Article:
The proponents of this legislation need to understand that the prudent approach is to cut the nails themselves instead of resorting to the drastic measures of cutting off the fingers. Lawmakers should focus on strengthening NAB’s institutional framework, strengthening its transparency and ensuring due process. Reforms are required to establish independent oversight mechanisms to mitigate its use as a political witchhunt. Because protecting against political interference is essential to preserving the integrity and effectiveness of anti-corruption efforts.

While stability in government and a strong prime minister are essential for Pakistan’s democratic development, it is crucial to ensure that the proposed legislative changes do not concentrate excessive power in the hands of any single individual or entity. Just as a well-coordinated team ensures victory on the field, the principle of separation of powers ensures a balanced governance strategy. If one player tries to dominate the game, the team suffers, and victory becomes elusive.

Similarly, if one branch of government exerts undue influence, the balance of power is disrupted, and democracy’s innings are at risk. Maintaining the principle of separation of powers is like upholding a cohesive cricket team, where each player’s contribution is crucial to securing victory for democracy.

Among these troubling developments, there are some positive proposals on the table, such as the restoration of the original wording of Articles 62 and 63 and the empowerment of local governments. The restoration of Articles 62 and 63 will ensure a stable premier office, which is, undoubtedly, the need of the hour, and the efforts to empower local government too deserve applause as they will bring governance closer to the people and will serve as a breeding ground for future leaders. However, these developments must not be used as a smokescreen to distract from the more egregious aspects of the proposed legislative agenda.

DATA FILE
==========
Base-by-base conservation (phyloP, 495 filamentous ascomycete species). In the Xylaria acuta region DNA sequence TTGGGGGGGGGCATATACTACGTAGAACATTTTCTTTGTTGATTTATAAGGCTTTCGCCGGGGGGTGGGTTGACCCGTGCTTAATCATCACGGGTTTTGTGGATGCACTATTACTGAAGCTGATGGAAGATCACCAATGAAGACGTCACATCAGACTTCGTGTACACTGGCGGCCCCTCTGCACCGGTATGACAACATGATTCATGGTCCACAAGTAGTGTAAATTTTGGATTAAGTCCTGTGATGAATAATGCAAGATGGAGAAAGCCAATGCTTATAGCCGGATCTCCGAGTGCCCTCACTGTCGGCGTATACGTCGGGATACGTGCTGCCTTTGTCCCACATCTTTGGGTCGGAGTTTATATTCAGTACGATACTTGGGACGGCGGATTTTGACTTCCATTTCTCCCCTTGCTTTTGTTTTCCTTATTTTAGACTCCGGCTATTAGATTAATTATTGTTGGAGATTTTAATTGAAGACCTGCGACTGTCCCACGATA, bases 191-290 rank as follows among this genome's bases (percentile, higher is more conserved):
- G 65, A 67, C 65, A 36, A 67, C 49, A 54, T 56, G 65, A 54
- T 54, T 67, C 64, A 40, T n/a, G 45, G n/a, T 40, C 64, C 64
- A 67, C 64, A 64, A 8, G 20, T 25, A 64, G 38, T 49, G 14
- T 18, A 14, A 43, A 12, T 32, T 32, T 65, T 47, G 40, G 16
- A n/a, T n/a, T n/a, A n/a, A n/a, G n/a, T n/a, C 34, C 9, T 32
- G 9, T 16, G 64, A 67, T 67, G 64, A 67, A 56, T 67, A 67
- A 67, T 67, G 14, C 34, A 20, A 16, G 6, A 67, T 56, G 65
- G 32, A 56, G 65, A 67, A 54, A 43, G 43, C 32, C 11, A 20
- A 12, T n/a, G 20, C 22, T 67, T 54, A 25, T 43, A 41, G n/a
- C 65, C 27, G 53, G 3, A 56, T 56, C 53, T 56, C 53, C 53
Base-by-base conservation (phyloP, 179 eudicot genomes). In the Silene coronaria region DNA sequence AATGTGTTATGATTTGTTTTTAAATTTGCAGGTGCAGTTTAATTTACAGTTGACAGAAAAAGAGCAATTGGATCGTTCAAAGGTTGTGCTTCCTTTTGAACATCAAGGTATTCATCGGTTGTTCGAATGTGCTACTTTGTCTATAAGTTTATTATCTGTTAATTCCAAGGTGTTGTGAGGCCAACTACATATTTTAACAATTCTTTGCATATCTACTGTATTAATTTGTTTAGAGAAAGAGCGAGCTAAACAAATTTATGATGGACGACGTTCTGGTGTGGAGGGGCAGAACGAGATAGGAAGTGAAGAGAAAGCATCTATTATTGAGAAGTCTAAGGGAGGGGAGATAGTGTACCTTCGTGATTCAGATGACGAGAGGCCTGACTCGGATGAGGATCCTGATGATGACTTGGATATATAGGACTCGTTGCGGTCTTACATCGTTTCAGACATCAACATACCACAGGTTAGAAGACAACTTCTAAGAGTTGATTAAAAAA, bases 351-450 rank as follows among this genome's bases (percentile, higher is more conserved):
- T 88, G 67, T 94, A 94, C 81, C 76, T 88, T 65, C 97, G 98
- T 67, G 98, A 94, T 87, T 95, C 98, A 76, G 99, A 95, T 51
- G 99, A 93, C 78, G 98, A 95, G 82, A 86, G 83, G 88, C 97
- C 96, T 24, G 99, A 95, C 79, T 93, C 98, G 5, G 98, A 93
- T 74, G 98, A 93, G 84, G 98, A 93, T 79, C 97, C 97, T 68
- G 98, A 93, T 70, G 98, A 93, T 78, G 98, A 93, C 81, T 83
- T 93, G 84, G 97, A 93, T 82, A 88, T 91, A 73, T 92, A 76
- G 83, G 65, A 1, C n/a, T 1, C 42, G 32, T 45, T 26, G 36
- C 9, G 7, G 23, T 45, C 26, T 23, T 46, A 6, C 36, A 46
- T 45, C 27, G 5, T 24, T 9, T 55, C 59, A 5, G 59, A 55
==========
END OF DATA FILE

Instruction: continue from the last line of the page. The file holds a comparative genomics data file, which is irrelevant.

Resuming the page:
In the light of these threats to democracy, it is incumbent upon civil society, the media and conscientious lawmakers to speak out and defend the principles of democratic governance. History has shown us time and again that democracy is fragile and must be nurtured and protected. Pakistan’s democratic journey has been fraught with notable challenges and sacrifices, and it is necessary to note that we do not want to squander the gains made at such great cost.

Instead of emulating the practices of authoritarian regimes, Pakistan must look to established democracies for inspiration and adopt reforms that strengthen institutional checks and balances, promote accountability and protect the rights and freedoms of its citizens. Only then can Pakistan realize its full potential as a strong and resilient democracy.

Muhammad Faizan Shaukat, "Legislative autocracy," The News. 2024-04-03.
Keywords: Political science , Political issues , Political pressure , Transparency , Accountability , Arvind Kejriwal , India , Pakistan , NAB , MACC